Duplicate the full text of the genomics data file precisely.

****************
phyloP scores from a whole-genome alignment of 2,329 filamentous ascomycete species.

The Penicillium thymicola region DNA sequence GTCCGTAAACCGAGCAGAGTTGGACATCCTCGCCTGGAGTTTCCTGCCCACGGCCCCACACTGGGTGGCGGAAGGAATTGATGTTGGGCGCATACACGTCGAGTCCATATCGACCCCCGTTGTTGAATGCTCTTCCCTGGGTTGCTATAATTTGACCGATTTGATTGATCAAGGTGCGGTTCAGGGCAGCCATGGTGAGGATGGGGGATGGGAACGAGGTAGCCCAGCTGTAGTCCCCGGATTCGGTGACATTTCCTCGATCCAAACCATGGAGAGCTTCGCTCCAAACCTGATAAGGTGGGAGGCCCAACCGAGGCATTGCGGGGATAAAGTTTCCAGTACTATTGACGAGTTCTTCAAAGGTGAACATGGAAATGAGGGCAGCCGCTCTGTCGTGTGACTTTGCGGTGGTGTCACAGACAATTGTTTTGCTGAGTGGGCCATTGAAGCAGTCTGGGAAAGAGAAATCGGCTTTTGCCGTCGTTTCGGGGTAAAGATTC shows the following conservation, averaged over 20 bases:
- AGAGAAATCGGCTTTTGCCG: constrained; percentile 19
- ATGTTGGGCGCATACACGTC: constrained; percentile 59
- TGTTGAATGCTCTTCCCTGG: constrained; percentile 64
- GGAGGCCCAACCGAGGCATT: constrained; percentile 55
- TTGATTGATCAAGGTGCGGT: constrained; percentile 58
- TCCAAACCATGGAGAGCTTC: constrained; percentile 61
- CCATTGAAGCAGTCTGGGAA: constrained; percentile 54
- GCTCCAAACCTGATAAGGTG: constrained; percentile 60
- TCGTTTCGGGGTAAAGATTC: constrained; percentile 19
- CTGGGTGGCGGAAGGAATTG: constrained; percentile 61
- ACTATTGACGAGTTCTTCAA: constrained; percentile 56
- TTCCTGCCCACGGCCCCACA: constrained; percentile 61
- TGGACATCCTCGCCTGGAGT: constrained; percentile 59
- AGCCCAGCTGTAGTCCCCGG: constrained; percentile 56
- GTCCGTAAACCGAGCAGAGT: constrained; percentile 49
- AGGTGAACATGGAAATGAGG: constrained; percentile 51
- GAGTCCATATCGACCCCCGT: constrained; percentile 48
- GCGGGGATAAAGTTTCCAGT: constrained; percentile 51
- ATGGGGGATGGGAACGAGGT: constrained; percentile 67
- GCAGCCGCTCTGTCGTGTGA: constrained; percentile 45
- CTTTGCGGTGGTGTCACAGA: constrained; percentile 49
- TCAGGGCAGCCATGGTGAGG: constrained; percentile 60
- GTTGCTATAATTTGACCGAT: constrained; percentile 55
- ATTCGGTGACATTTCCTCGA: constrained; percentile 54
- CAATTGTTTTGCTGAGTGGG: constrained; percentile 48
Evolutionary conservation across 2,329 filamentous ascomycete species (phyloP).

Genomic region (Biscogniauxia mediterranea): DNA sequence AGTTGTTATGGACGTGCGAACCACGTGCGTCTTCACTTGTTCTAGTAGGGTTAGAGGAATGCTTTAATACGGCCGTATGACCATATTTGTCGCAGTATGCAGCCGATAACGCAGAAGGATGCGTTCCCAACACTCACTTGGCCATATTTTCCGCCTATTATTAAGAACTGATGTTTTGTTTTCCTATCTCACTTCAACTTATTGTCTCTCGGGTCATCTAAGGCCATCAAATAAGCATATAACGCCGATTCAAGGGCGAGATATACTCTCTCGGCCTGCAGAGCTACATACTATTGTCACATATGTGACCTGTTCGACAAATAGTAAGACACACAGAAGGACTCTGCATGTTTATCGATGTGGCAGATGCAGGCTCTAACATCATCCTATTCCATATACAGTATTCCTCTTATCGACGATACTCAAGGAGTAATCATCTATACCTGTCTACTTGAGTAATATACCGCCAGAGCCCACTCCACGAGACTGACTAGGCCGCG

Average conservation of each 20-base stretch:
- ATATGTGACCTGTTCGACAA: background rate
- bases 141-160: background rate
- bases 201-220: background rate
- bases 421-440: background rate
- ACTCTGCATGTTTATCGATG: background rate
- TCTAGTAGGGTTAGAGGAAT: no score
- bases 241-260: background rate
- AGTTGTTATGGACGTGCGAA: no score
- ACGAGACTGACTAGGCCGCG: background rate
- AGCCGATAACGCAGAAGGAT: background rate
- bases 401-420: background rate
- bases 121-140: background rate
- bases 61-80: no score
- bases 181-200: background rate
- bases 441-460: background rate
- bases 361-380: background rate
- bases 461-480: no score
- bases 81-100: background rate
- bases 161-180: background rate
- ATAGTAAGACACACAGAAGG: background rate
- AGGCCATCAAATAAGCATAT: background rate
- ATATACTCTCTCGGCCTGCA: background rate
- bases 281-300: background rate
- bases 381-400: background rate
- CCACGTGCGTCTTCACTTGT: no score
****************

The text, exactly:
phyloP scores from a whole-genome alignment of 2,329 filamentous ascomycete species.

The Penicillium thymicola region DNA sequence GTCCGTAAACCGAGCAGAGTTGGACATCCTCGCCTGGAGTTTCCTGCCCACGGCCCCACACTGGGTGGCGGAAGGAATTGATGTTGGGCGCATACACGTCGAGTCCATATCGACCCCCGTTGTTGAATGCTCTTCCCTGGGTTGCTATAATTTGACCGATTTGATTGATCAAGGTGCGGTTCAGGGCAGCCATGGTGAGGATGGGGGATGGGAACGAGGTAGCCCAGCTGTAGTCCCCGGATTCGGTGACATTTCCTCGATCCAAACCATGGAGAGCTTCGCTCCAAACCTGATAAGGTGGGAGGCCCAACCGAGGCATTGCGGGGATAAAGTTTCCAGTACTATTGACGAGTTCTTCAAAGGTGAACATGGAAATGAGGGCAGCCGCTCTGTCGTGTGACTTTGCGGTGGTGTCACAGACAATTGTTTTGCTGAGTGGGCCATTGAAGCAGTCTGGGAAAGAGAAATCGGCTTTTGCCGTCGTTTCGGGGTAAAGATTC shows the following conservation, averaged over 20 bases:
- AGAGAAATCGGCTTTTGCCG: constrained; percentile 19
- ATGTTGGGCGCATACACGTC: constrained; percentile 59
- TGTTGAATGCTCTTCCCTGG: constrained; percentile 64
- GGAGGCCCAACCGAGGCATT: constrained; percentile 55
- TTGATTGATCAAGGTGCGGT: constrained; percentile 58
- TCCAAACCATGGAGAGCTTC: constrained; percentile 61
- CCATTGAAGCAGTCTGGGAA: constrained; percentile 54
- GCTCCAAACCTGATAAGGTG: constrained; percentile 60
- TCGTTTCGGGGTAAAGATTC: constrained; percentile 19
- CTGGGTGGCGGAAGGAATTG: constrained; percentile 61
- ACTATTGACGAGTTCTTCAA: constrained; percentile 56
- TTCCTGCCCACGGCCCCACA: constrained; percentile 61
- TGGACATCCTCGCCTGGAGT: constrained; percentile 59
- AGCCCAGCTGTAGTCCCCGG: constrained; percentile 56
- GTCCGTAAACCGAGCAGAGT: constrained; percentile 49
- AGGTGAACATGGAAATGAGG: constrained; percentile 51
- GAGTCCATATCGACCCCCGT: constrained; percentile 48
- GCGGGGATAAAGTTTCCAGT: constrained; percentile 51
- ATGGGGGATGGGAACGAGGT: constrained; percentile 67
- GCAGCCGCTCTGTCGTGTGA: constrained; percentile 45
- CTTTGCGGTGGTGTCACAGA: constrained; percentile 49
- TCAGGGCAGCCATGGTGAGG: constrained; percentile 60
- GTTGCTATAATTTGACCGAT: constrained; percentile 55
- ATTCGGTGACATTTCCTCGA: constrained; percentile 54
- CAATTGTTTTGCTGAGTGGG: constrained; percentile 48
Evolutionary conservation across 2,329 filamentous ascomycete species (phyloP).

Genomic region (Biscogniauxia mediterranea): DNA sequence AGTTGTTATGGACGTGCGAACCACGTGCGTCTTCACTTGTTCTAGTAGGGTTAGAGGAATGCTTTAATACGGCCGTATGACCATATTTGTCGCAGTATGCAGCCGATAACGCAGAAGGATGCGTTCCCAACACTCACTTGGCCATATTTTCCGCCTATTATTAAGAACTGATGTTTTGTTTTCCTATCTCACTTCAACTTATTGTCTCTCGGGTCATCTAAGGCCATCAAATAAGCATATAACGCCGATTCAAGGGCGAGATATACTCTCTCGGCCTGCAGAGCTACATACTATTGTCACATATGTGACCTGTTCGACAAATAGTAAGACACACAGAAGGACTCTGCATGTTTATCGATGTGGCAGATGCAGGCTCTAACATCATCCTATTCCATATACAGTATTCCTCTTATCGACGATACTCAAGGAGTAATCATCTATACCTGTCTACTTGAGTAATATACCGCCAGAGCCCACTCCACGAGACTGACTAGGCCGCG

Average conservation of each 20-base stretch:
- ATATGTGACCTGTTCGACAA: background rate
- bases 141-160: background rate
- bases 201-220: background rate
- bases 421-440: background rate
- ACTCTGCATGTTTATCGATG: background rate
- TCTAGTAGGGTTAGAGGAAT: no score
- bases 241-260: background rate
- AGTTGTTATGGACGTGCGAA: no score
- ACGAGACTGACTAGGCCGCG: background rate
- AGCCGATAACGCAGAAGGAT: background rate
- bases 401-420: background rate
- bases 121-140: background rate
- bases 61-80: no score
- bases 181-200: background rate
- bases 441-460: background rate
- bases 361-380: background rate
- bases 461-480: no score
- bases 81-100: background rate
- bases 161-180: background rate
- ATAGTAAGACACACAGAAGG: background rate
- AGGCCATCAAATAAGCATAT: background rate
- ATATACTCTCTCGGCCTGCA: background rate
- bases 281-300: background rate
- bases 381-400: background rate
- CCACGTGCGTCTTCACTTGT: no score